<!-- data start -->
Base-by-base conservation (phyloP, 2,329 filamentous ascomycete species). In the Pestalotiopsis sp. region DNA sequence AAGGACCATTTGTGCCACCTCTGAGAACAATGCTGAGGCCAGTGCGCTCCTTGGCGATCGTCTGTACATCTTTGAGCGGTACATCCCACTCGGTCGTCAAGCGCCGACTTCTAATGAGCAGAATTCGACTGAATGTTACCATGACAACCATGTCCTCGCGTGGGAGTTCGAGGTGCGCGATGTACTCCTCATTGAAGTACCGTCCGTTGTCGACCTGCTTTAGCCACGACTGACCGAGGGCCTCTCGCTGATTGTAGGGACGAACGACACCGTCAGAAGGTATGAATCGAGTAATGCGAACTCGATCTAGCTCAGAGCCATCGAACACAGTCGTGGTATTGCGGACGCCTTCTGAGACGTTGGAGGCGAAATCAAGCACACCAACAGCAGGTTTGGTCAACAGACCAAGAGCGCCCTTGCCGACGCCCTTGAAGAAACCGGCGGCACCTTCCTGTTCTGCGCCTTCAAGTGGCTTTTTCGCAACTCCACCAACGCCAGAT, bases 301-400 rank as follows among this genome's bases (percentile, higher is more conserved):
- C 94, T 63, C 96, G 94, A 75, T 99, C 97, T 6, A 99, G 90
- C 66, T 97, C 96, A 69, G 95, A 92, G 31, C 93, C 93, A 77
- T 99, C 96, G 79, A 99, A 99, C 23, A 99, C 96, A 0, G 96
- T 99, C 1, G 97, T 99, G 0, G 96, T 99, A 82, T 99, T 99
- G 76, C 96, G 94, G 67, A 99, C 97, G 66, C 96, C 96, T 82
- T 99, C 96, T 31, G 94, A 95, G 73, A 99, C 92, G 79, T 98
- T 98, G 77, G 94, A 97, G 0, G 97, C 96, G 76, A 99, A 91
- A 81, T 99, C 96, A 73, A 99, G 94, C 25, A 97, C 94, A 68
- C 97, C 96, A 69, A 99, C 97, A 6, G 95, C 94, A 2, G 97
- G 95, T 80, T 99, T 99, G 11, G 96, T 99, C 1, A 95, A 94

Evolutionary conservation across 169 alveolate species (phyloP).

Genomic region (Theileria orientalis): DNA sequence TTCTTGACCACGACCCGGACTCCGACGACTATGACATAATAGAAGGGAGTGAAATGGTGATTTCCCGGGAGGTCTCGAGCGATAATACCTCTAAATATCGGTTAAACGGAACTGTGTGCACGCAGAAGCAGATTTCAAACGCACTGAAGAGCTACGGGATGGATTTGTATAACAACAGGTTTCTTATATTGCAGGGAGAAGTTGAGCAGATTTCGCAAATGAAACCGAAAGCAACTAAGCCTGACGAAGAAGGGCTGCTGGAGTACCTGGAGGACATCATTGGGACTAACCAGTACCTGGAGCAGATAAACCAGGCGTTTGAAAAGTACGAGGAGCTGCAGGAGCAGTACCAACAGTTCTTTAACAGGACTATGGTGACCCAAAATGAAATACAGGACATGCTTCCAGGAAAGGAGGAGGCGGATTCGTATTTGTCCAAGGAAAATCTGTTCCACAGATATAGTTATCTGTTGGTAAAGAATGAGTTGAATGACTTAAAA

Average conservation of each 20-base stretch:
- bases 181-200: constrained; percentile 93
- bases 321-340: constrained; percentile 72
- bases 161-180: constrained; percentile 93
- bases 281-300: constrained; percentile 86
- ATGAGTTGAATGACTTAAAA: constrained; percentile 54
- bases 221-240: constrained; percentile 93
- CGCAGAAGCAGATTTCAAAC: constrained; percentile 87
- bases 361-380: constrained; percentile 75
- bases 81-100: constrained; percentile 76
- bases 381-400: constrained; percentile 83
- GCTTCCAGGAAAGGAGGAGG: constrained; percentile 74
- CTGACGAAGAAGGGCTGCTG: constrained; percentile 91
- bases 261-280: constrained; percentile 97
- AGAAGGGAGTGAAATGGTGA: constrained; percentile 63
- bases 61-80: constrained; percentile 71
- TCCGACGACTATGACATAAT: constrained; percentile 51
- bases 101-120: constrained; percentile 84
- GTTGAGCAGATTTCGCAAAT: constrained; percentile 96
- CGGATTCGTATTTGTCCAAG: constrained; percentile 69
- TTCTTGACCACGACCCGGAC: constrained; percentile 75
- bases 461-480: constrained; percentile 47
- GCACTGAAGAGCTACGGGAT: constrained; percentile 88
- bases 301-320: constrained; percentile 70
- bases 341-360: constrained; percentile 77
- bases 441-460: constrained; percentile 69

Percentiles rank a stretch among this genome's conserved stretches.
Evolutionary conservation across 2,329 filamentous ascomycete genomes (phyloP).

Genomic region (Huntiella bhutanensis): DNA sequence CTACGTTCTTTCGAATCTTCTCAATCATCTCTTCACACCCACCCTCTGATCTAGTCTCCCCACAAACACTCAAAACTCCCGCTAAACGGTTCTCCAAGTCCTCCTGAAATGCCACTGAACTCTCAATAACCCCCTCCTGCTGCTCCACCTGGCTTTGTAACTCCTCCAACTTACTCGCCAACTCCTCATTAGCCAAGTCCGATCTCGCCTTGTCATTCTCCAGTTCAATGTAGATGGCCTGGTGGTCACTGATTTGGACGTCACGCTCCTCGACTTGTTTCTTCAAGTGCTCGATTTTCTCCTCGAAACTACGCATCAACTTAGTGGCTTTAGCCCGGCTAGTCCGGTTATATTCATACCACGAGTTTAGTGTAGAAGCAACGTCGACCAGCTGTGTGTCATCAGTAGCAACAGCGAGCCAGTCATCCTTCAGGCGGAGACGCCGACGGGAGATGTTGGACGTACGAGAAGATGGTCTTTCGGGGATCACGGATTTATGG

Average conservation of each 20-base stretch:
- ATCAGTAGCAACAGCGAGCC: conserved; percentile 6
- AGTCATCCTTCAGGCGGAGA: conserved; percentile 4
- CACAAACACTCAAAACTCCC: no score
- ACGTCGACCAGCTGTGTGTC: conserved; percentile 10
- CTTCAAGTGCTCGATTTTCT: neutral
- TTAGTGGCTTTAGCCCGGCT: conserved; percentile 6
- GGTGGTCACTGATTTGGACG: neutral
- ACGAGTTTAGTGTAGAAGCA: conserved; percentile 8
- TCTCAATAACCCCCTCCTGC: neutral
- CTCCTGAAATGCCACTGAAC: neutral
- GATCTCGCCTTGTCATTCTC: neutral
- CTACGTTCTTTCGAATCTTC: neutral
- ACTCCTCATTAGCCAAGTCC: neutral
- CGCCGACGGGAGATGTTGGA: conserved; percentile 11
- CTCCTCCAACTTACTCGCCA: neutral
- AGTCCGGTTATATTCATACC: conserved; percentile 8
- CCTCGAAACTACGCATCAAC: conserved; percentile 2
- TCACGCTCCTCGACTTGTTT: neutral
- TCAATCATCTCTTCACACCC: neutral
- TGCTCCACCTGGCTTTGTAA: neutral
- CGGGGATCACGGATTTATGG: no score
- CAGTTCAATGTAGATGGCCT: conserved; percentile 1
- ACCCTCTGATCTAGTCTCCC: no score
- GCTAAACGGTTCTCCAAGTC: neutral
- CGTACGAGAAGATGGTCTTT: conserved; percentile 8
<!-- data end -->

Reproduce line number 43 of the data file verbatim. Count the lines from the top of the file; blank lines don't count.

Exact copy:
Average conservation of each 20-base stretch: